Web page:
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Clinch Valley Times
St. Paul , Virginia
December 3, 2009     Clinch Valley Times
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December 3, 2009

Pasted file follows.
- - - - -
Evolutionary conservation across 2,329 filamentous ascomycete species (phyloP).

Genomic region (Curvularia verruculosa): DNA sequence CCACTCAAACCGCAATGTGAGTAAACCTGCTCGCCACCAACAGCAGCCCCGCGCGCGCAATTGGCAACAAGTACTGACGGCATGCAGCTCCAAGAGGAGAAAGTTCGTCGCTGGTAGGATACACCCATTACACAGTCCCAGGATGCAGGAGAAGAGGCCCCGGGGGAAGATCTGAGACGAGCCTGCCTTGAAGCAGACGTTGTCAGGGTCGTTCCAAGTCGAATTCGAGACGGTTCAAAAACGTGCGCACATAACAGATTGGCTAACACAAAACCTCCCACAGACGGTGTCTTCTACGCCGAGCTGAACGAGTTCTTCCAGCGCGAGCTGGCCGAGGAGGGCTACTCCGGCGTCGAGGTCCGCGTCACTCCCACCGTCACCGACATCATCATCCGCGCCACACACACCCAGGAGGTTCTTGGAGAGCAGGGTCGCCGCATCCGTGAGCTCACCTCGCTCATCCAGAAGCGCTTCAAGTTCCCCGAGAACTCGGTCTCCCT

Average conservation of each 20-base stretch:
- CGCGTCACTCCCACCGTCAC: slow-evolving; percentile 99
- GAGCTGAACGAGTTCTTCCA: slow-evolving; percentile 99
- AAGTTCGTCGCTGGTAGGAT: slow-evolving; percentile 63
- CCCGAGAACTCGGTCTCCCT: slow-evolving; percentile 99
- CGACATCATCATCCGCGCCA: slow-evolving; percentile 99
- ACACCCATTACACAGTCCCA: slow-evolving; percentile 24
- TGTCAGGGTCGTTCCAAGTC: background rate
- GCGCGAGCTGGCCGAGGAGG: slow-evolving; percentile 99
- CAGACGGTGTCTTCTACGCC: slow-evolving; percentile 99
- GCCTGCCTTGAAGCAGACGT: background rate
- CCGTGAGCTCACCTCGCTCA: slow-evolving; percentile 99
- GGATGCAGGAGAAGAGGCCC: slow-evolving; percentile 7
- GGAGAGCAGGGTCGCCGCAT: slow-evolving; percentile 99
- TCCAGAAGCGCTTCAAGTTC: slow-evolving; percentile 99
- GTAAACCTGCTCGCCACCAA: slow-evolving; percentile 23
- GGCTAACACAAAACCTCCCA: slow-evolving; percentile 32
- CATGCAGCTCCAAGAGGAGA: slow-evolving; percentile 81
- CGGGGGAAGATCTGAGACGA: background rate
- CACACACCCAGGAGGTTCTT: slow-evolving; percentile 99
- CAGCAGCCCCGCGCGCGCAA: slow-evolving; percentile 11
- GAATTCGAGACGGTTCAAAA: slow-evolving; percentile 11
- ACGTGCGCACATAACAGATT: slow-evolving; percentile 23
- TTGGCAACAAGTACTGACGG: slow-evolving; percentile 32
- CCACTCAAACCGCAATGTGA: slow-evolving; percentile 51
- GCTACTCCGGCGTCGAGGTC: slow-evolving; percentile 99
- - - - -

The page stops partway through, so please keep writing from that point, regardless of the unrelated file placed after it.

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Page 2 CLINCH VALLEY TIMES, St. Paul, VA, Thursday, December 3. 2009 Of shoes..and ships..and sealing Yo. g C ego Black Friday and other adventures A number of years ago, Peyton and I set off early on the Friday morning after Thanksgiving. We were headed for Lexington, Kentucky, where we had some favorites stores we wanted to visit for the big shop- ping day which is supposed to ensure that retailers will be in the "black" (hence the nickname) for the year. The decision to make that quick trip was a spur of the moment one (otherwise, had we given our- selves time to think about it, we would more than likely have decided it was not a particularly good idea.) But, given the adventure of it, we got up early and were off at about 7 a.m. Unfortunately, it was raining buckets, and continued to rain for the rest of the day. We had made reservations at our favorite motel for Friday night, so after checking in there, we set out, complete with lists, to do all our Christmas shopping. We stopped at a couple of stores not related to a mall, but ended up at the enormous Fayette Mall, which intimidates me to this day because of its size! Hours later, having made one interim trip to the car (parked what must have been half a mile away) to store pack- ages, we finally finished, and took the remaining stuff--and ourselves--to the car. I was ready to get back to the motel, but Peyt checked her watch and ex- claimed that if we hurried, we could get to Memorial Coliseum in time for the UK women's basketball game. My heart sank, but not wishing to be a poor sport, I agreed, so we were quite a lot later getting to the motel where I could finally relax. Although that was a successful and, in retrospect, a fun trip, we haven't done it again. Until this week- end just past. Well, it wasn't exactly like that, but sort of, since part of the intent was the same. Kentucky's final regular season football game was scheduled Saturday, November 28, and of course Allen and Peyt, armed with tickets and a parking permit, were ready to see UK finally beat Tennessee, which had been victorious in the contest between these two border rivals for last 24 years. (Alas, a UK win was not to be, so it's now 25 years Cat fans have to bemoan. However, that was the only unpleasant part of the trip, so I thought I'd mention it now and get it over with. I won't again refer tO football or long-standing SEC rivalries other than to throw in the somewhat comforting fact that UT did not beat UK on the football field during my entire four undergraduate years! Look it up!) So--they talked me into making the trip, which was to begin reasonably early on Friday morning, since Peyton had a holiday from her school duties, an-d-we had closed the office for a two-day Thanks- giving vacation. We got to town around 1:30, checked into our motel and put lunch as our #1 priority. I called my friend Tillie, and she and I had a very nice post-lunch visit while Peyt and Allen browsed at a camera shop they especially like. Then the real shopping began. We had made an informal agenda, based on geographical locations of the stores we intended to hit. As happens to most good plans, however, our sChedule ;got shot down when we misjudged the time for orie stop where a 2009-UK-graduate-and-football-player was going to sell and sign books Instead of being in the UK- focused store all aftemoon, he wasn't scheduled to arrive until 6:30. So we shopped there and bought some other UK stuff, then had to advance our sche- dule to another store where I wanted to shop. We went back to the UK store, and sure enough, Dicky Lyons, Jr., was therewith his sister (who also signed the book--she wrote either most or all of it.) Both of them were quite charming and we chatted with them for ten or fifteen minutes until four or five who were standing in line began to grumble. So we left. Then on to the huge mall, which, as I said, con- tinues to intimidate me--it would be very easy for me to get lost there. I have no idea how many stores are there, but it's dozens and dozens and dozens--one of the anchor stores is Macy's; another is Sears. There's a huge Dillard's, plus heaven knows how many other stores. The Food Court, too, is enormous, and occu- pies its own huge wing of the building. Peyt was the one who wanted to visit stores there, so we just followed along until my feet began to give out. I said I'd find a place to sit and they could come and get me when they were ready to leave--but she said she was ready, so we set out for a favorite restaurant--by this time, it was dark and probably eight o'clock. A nice dinner, and then a turn around our favorite book store--also huge. I bought only a few things, but was satisfied with what I'd found there. We tried another favorite shop, but it was just closing, and the lady who met us at the door very pleasantly suggested that we return in the morning. Since it was clear across town from our motel, I doubted that we could make it. However, next morning, off we went to that same store. I was very glad we did, because I found several perfect Christmas presents--it's a fascinating store with really beautiful and often one-of-a-kind items. I've always enjoyed shopping there, and wasn't disappointed on this trip! How very nice to be able to find wonderful solutions to the I-have-no-idea what-I- can-possibly-get-for-him/her/them problems that I always tend to have when I'm Christmas shopping! We also went to a store specializing in high tech equipment--Peyt was looking for something there. I became totally fascinated with a computer on display- -turned out it was an Apple iMax, of which I'd never heard. It had a huge fiat screen monitor with a very small wireless keyboard and a wireless mouse. Only the monitor had a power cord running from it to a plug-no other wires. I asked the sales person where the Central Processing Unit was, since it wasn't evi- dent, and he amazed me by saying that the computer's brains were all in the monitor (which was maybe an inch thick). I seem to become less technologically literate with each day that goes by, and I really felt far behind when I saw that elegantly simple--and at the same time, extremely complex--machine. Another person was demonstrating a laptop computer with a related gadget whose function I couldn't even guess. No, I didn't get all my shopping done, but after seeing our accumulated packages, Allen suggested that he might have to ride home tied to the roof of the car. Fortunately, that wasn't necessary. Even so, our Black Friday (and whatever they call the Saturday af- ter) shopping adventure was tiring but great fun! :Virginia 's tree seedling store open--order online, by phone store today. This year, VDOF has ex- panded the quantities of its of- ferings. Seedlings are now available in bundles of 10 to 25. Previously, the smallest quantity of bareroot seedlings available was 50. "Adding smaller quantities allows us to meet the needs of some of our customers," said Josh McLaughlin, nursery fo- 2~ % i Virginians looking to plant trees on their land in the spring will have to go no farther than their computers. The Virginia Department of Forestry (VDOF) opened its online tree seedling HOUGH Lou Gehrig Big, strong, seemingly indestructible. Then ALS sapped his strength and stole his life. Tough isn't enough to win this fight. MDA is working to find treatments and a cure for ALS. Be part of our team, Muscular Dystrophy Association 1-800-572-1717 People Help MDA... Because MDA Helps People IS rester. "Not every customer is planting 100 trees or more. Some (landowners) want to add trees to their property, and since they have a smaller area to plant, they want to make a purchase without buying large numbers of seedlings that they can't use. The 10 and 25 qua- ntities mean we're offering what our customers are looking for." The VDOF's two tree nur- series grow and sell 24 million tree seedlings each year. State Forester Carl Garrison said, "Our tree nurseries culti- vate, pack and ship some of the best species available--some- thing we've been doing for the citizens of the Commonwealth for 92 years." Virginians who are interested in purchasing tree seedlings can log onto the VDOF website at and order from the more than 40 species available. The online store also includes information to help landowners choose the right species, as well as pricing and shipping details. A seedling price guide, with a mail-in order form, is also available at any VDOF office. For more information, or to place an order over the phone, call the Augusta Forestry Center. 540-363-7000. IPAWS meets every third I Thursday of the month, 6 pm at the Oxbow Center. DON'T LEAVE YOUR DOG OUT IN THE COLD For ~nforrrlahor~ I ~i or1 carlllqe winter care tJps ws~t or call 919-233-9767. ALA in VA celebrates Dec. 1 as victory in The American Lung Asso- ciation in Virginia commended Governor Tim Kaine and the General Assembly on Tuesday, as the new law went into effect that prohibits smoking in all public restaurants that do not have separately ventilated rooms for smokers. "Today is a landmark day for the Commonwealth of Virginia and the health of its citizens," said Melina Davis-Martin, Pre- sident and CEO of the American Lung Association of the Atlantic Coast which serves Virginia, Maryland and North Carolina. "The new law is a valuable step forward in the fight for healthy lungs and air in Virginia." There is no safe level of exposure to secondhand smoke, which causes about 50,000 deaths in adult nonsmokers in the United States each year. Less exposure to secondhand smoke means fewer cases of lung cancer, heart disease and acute respiratory infections, along with less frequent and less severe asthma attacks, for the nonsmoking public. For years, the American Lung Association has been working to protect Virginians from secondhand smoke by pursuing legislation for smoke- free public places. The Associa- tion remams in support of fight for air making all public places smoke free, and states its hope that this legislation is the first victory on the road to reaching that goal. To mark this important occa- sion, the American Lung Asso- ciation in Virginia will take part in the "Commonwealth Chal- lenge," issued by Governor Kaine, Secretary of Health and Human Resources Marilyn Ta- venner, and State Health Com- missioner Karen Remley. The ALA in Virginia's staff and volunteer will have dinner at their favorite local restaurants to say thank you for creating a smoke free environment and protecting the lung health of patrons and employees. "We invite all Virginians to join the American Lung Asso- ciation the 'Commonwealth Challenge'," said David De- Biasi, Director of Advocacy and Public Education for the Ame- rican Lung Association in Virginia. "Restaurant owners who are providing smoke free environments deserve our support." For smokers who would like to quit, the American Lung Association offers free help and support online at www.Quitter and by phone at 1- 800-LUNG USA (1-800-586- 4872, select option two.) Wise County Sheriff's Report The Wise County Sheriff's this seven-day period 9 Office reports the following additional Criminal Investi- activities for the period of gations were initiated and 30 11/16/2009 through 11/22/2009. were cleared by arrest. The Wise Central Dispatch received a Sheriff's Office provided 230 total of 1,327 calls for this seven- man-hours of Court Room day period. Of the total calls Security for the three courts. received 373 were dispatched to The Sheriff's Office tran- the Sheriff's Office. Total sported 1 adult in state, 1 adult number of Domestic calls for this out of state, 6 mental patient, and period wasl31. Criminal Process 10 juveniles for a total of 18 for the same period served 33 transports, involving76.75 hours. Felony Warrants, 82 Misde- The Sheriff's Office unlocked meanor Warrants, 3 DUI Arrest 4 vehicles and escorted' 5 and worked 7 Traffic Accident. funerals during this seven-day Civil process for this period period. served 437 Civil Papers. During Virginia State Police offer holiday shopping and driving tips With the holiday shopping approach your vehicle to ask for season gearing up and con- sumers making their list and checking it twice thieves and fraudsters are putting together a different kind of list. Citizens can avoid falling victim to these criminals by being observant and taking a few extra precautions while enjoying the season's festivities. ",, The Virginia State Police (VSP) Insurance Fraud (IFP) and Help Eliminate Auto Theft (H.E.A.T.) programs want to make sure the commonwealth's citizens stay safe and offer the following safety tips to protect you and your family from the grinches who want to steal more than your holiday. Always lock your car and take your keys with you. Don't leave your car unlocked and running even if you think you're only going to be a few minutes. It only takes a thief 12 seconds to steal a car. Park your vehicle in a well- lighted area; and always lock it, make sure the windows are up and take the keys. Don't make your car an easy target for thieves. Twenty percent of the vehicles stolen have the keys left in them. Don't leave any packages or valuables in your car in plain view. Always lock them in your trunk or cover them so they are not readily visible. Thieves know there are more packages in cars this time of year and are on the lookout for them. Always approach your car with keys in hand and check the back seat of your car. If you see suspicious activity or someone is loitering near your car, don't approach it. and if possible, notify the police. Be wary of people who offer you the right-of-way out of a parking space or indicate that it's okay to proceed. Scammers will motion to you that it's okay to pull out of a parking space, only to have their accomplice run into you with their vehicle, which may lead to your insurance company having to foot the bill for vehicle repair and possible bogus bodily injury claims. When driving, don't follow too close. You may be setting yourself up to be the victim of a staged crash if the vehicle in front of you stops suddenly. If you are in a vehicle crash, be wary of individuals who don't want to notify the police or get a police report. Also make note of the number, ages, sex and race of the occupants of the other vehic- le along with the license plate number. It's helpful to CatTy a disposable camera in your car to document the vehicles' damage as well as the occupants. Be mindful of people who EMERGENCY? Dial 911 directions or change, or to hahd out flyers. Winter cold can be stressful on your vehicle. Avoid being stranded by making sure your vehicle's maintenance is up-to- date and your gas doesn't fall below a quarter of a tank. - Carry a cellular phone and know your emergency numbers: #77 for Virginia State Police and 911 for local police. If you have knowledge of a fraudulent insurance scheme-or suspect you may have been ~e victim of insurance fraud, report the activity to IFP on the insurance fraud hotline at 1-877- 62FRAUD (1-877-623-7283) to visit You may also be eligible to re- ceive a reward of up to $25,000. The H.E.A.T. Program also offers a reward of up to $25,000 for information that leads to an arrest for vehicle theft. Call 1- 800-947-HEAT (1-800-947-~ 4328) or go to if you have information about auto theft. Clinch Valley Times MEMBER VIRGINIA PRESS ASSOCIATION Published weekly in St. VA 24283, by the CLINCH VALLEY PUBLISHING CO., INC. The Clinch Valley Times serves the four-county area of Wise, Russell, Dickenson and- Scott, with offices and plant located in the CLINCH VALLEY TIMES building, 16541 Russell Street. Perio- dicals postage is paid at the Post Office in St. Paul, VA 24283. Ann Young Gregory Editor Allen Gregory Advertising Susan Trent Adv./Graphics ANNUAL SUBSCRIPTIONS: In advance: $28.50 in Wise and Russell counties: $30.00 in other 24- zip codes; elsewhere, $32.50. POSTMASTER: send address changes to: Clinch Valley Times, P.O. Box 817. St. Paul, VA 24283 SINGLE COPY - 50c Classified Advertising: Minimum charge, $6.00 for up to 20 words, in advance; 25c per word after 20 words. Display Advertising rates on application Periodicals publication Postal ISSN: 767600